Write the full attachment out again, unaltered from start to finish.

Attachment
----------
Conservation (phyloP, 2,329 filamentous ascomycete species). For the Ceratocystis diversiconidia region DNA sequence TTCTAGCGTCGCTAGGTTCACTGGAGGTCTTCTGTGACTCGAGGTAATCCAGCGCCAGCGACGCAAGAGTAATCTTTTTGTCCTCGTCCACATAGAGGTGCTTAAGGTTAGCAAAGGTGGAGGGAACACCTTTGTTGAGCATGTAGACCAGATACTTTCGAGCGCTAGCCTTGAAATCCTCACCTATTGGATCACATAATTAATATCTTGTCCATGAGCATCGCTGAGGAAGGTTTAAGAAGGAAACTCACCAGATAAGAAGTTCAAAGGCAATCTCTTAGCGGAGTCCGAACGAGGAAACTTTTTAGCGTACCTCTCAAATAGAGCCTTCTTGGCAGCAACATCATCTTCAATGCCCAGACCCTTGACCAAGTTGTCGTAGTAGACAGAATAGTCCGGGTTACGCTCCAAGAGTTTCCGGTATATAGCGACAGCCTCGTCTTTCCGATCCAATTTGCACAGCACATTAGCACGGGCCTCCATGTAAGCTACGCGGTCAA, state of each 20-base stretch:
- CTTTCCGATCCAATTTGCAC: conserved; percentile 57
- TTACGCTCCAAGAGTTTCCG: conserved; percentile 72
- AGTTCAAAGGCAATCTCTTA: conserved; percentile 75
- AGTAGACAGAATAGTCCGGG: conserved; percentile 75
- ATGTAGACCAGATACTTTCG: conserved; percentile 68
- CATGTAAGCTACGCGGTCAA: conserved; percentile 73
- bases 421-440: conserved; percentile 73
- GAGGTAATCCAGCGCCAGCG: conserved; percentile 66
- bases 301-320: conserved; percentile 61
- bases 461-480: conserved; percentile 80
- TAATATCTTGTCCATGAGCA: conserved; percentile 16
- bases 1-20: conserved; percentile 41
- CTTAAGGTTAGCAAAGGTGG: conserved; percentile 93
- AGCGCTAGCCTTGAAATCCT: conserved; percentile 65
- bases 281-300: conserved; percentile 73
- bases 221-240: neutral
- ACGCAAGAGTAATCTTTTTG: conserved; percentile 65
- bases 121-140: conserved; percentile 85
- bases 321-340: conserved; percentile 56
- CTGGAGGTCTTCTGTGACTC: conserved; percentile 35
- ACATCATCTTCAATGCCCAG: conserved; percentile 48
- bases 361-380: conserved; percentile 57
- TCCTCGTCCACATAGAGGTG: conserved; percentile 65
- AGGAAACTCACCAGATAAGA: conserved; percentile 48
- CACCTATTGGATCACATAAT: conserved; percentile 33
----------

Conservation (phyloP, 2,329 filamentous ascomycete species). For the Ceratocystis diversiconidia region DNA sequence TTCTAGCGTCGCTAGGTTCACTGGAGGTCTTCTGTGACTCGAGGTAATCCAGCGCCAGCGACGCAAGAGTAATCTTTTTGTCCTCGTCCACATAGAGGTGCTTAAGGTTAGCAAAGGTGGAGGGAACACCTTTGTTGAGCATGTAGACCAGATACTTTCGAGCGCTAGCCTTGAAATCCTCACCTATTGGATCACATAATTAATATCTTGTCCATGAGCATCGCTGAGGAAGGTTTAAGAAGGAAACTCACCAGATAAGAAGTTCAAAGGCAATCTCTTAGCGGAGTCCGAACGAGGAAACTTTTTAGCGTACCTCTCAAATAGAGCCTTCTTGGCAGCAACATCATCTTCAATGCCCAGACCCTTGACCAAGTTGTCGTAGTAGACAGAATAGTCCGGGTTACGCTCCAAGAGTTTCCGGTATATAGCGACAGCCTCGTCTTTCCGATCCAATTTGCACAGCACATTAGCACGGGCCTCCATGTAAGCTACGCGGTCAA, state of each 20-base stretch:
- CTTTCCGATCCAATTTGCAC: conserved; percentile 57
- TTACGCTCCAAGAGTTTCCG: conserved; percentile 72
- AGTTCAAAGGCAATCTCTTA: conserved; percentile 75
- AGTAGACAGAATAGTCCGGG: conserved; percentile 75
- ATGTAGACCAGATACTTTCG: conserved; percentile 68
- CATGTAAGCTACGCGGTCAA: conserved; percentile 73
- bases 421-440: conserved; percentile 73
- GAGGTAATCCAGCGCCAGCG: conserved; percentile 66
- bases 301-320: conserved; percentile 61
- bases 461-480: conserved; percentile 80
- TAATATCTTGTCCATGAGCA: conserved; percentile 16
- bases 1-20: conserved; percentile 41
- CTTAAGGTTAGCAAAGGTGG: conserved; percentile 93
- AGCGCTAGCCTTGAAATCCT: conserved; percentile 65
- bases 281-300: conserved; percentile 73
- bases 221-240: neutral
- ACGCAAGAGTAATCTTTTTG: conserved; percentile 65
- bases 121-140: conserved; percentile 85
- bases 321-340: conserved; percentile 56
- CTGGAGGTCTTCTGTGACTC: conserved; percentile 35
- ACATCATCTTCAATGCCCAG: conserved; percentile 48
- bases 361-380: conserved; percentile 57
- TCCTCGTCCACATAGAGGTG: conserved; percentile 65
- AGGAAACTCACCAGATAAGA: conserved; percentile 48
- CACCTATTGGATCACATAAT: conserved; percentile 33